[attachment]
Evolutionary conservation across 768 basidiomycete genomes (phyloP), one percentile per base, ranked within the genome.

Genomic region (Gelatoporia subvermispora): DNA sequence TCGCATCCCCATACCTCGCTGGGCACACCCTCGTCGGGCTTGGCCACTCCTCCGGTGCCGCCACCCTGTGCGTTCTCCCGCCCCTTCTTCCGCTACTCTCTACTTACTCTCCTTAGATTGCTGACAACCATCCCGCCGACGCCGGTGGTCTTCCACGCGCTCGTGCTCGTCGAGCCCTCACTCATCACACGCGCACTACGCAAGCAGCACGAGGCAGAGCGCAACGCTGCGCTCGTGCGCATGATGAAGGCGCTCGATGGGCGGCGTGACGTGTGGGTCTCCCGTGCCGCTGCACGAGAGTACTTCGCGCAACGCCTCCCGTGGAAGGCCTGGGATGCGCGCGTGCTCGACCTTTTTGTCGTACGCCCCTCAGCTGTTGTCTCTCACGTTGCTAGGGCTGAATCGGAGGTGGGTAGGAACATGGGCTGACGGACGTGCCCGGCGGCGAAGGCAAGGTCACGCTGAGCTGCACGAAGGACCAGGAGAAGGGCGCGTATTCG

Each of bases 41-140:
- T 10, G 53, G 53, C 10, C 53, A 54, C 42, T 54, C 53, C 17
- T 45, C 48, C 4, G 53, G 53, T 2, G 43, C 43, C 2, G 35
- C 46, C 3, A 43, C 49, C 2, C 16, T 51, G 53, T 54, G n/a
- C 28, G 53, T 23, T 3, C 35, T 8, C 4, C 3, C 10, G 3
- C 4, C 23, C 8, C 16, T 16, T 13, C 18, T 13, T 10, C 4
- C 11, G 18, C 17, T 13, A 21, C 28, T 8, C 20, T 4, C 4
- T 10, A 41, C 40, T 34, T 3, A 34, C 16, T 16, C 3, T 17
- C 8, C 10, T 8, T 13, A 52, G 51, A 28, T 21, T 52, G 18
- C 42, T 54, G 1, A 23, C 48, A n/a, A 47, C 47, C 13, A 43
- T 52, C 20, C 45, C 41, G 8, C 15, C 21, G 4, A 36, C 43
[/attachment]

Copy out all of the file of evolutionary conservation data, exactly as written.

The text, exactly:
Evolutionary conservation across 768 basidiomycete genomes (phyloP), one percentile per base, ranked within the genome.

Genomic region (Gelatoporia subvermispora): DNA sequence TCGCATCCCCATACCTCGCTGGGCACACCCTCGTCGGGCTTGGCCACTCCTCCGGTGCCGCCACCCTGTGCGTTCTCCCGCCCCTTCTTCCGCTACTCTCTACTTACTCTCCTTAGATTGCTGACAACCATCCCGCCGACGCCGGTGGTCTTCCACGCGCTCGTGCTCGTCGAGCCCTCACTCATCACACGCGCACTACGCAAGCAGCACGAGGCAGAGCGCAACGCTGCGCTCGTGCGCATGATGAAGGCGCTCGATGGGCGGCGTGACGTGTGGGTCTCCCGTGCCGCTGCACGAGAGTACTTCGCGCAACGCCTCCCGTGGAAGGCCTGGGATGCGCGCGTGCTCGACCTTTTTGTCGTACGCCCCTCAGCTGTTGTCTCTCACGTTGCTAGGGCTGAATCGGAGGTGGGTAGGAACATGGGCTGACGGACGTGCCCGGCGGCGAAGGCAAGGTCACGCTGAGCTGCACGAAGGACCAGGAGAAGGGCGCGTATTCG

Each of bases 41-140:
- T 10, G 53, G 53, C 10, C 53, A 54, C 42, T 54, C 53, C 17
- T 45, C 48, C 4, G 53, G 53, T 2, G 43, C 43, C 2, G 35
- C 46, C 3, A 43, C 49, C 2, C 16, T 51, G 53, T 54, G n/a
- C 28, G 53, T 23, T 3, C 35, T 8, C 4, C 3, C 10, G 3
- C 4, C 23, C 8, C 16, T 16, T 13, C 18, T 13, T 10, C 4
- C 11, G 18, C 17, T 13, A 21, C 28, T 8, C 20, T 4, C 4
- T 10, A 41, C 40, T 34, T 3, A 34, C 16, T 16, C 3, T 17
- C 8, C 10, T 8, T 13, A 52, G 51, A 28, T 21, T 52, G 18
- C 42, T 54, G 1, A 23, C 48, A n/a, A 47, C 47, C 13, A 43
- T 52, C 20, C 45, C 41, G 8, C 15, C 21, G 4, A 36, C 43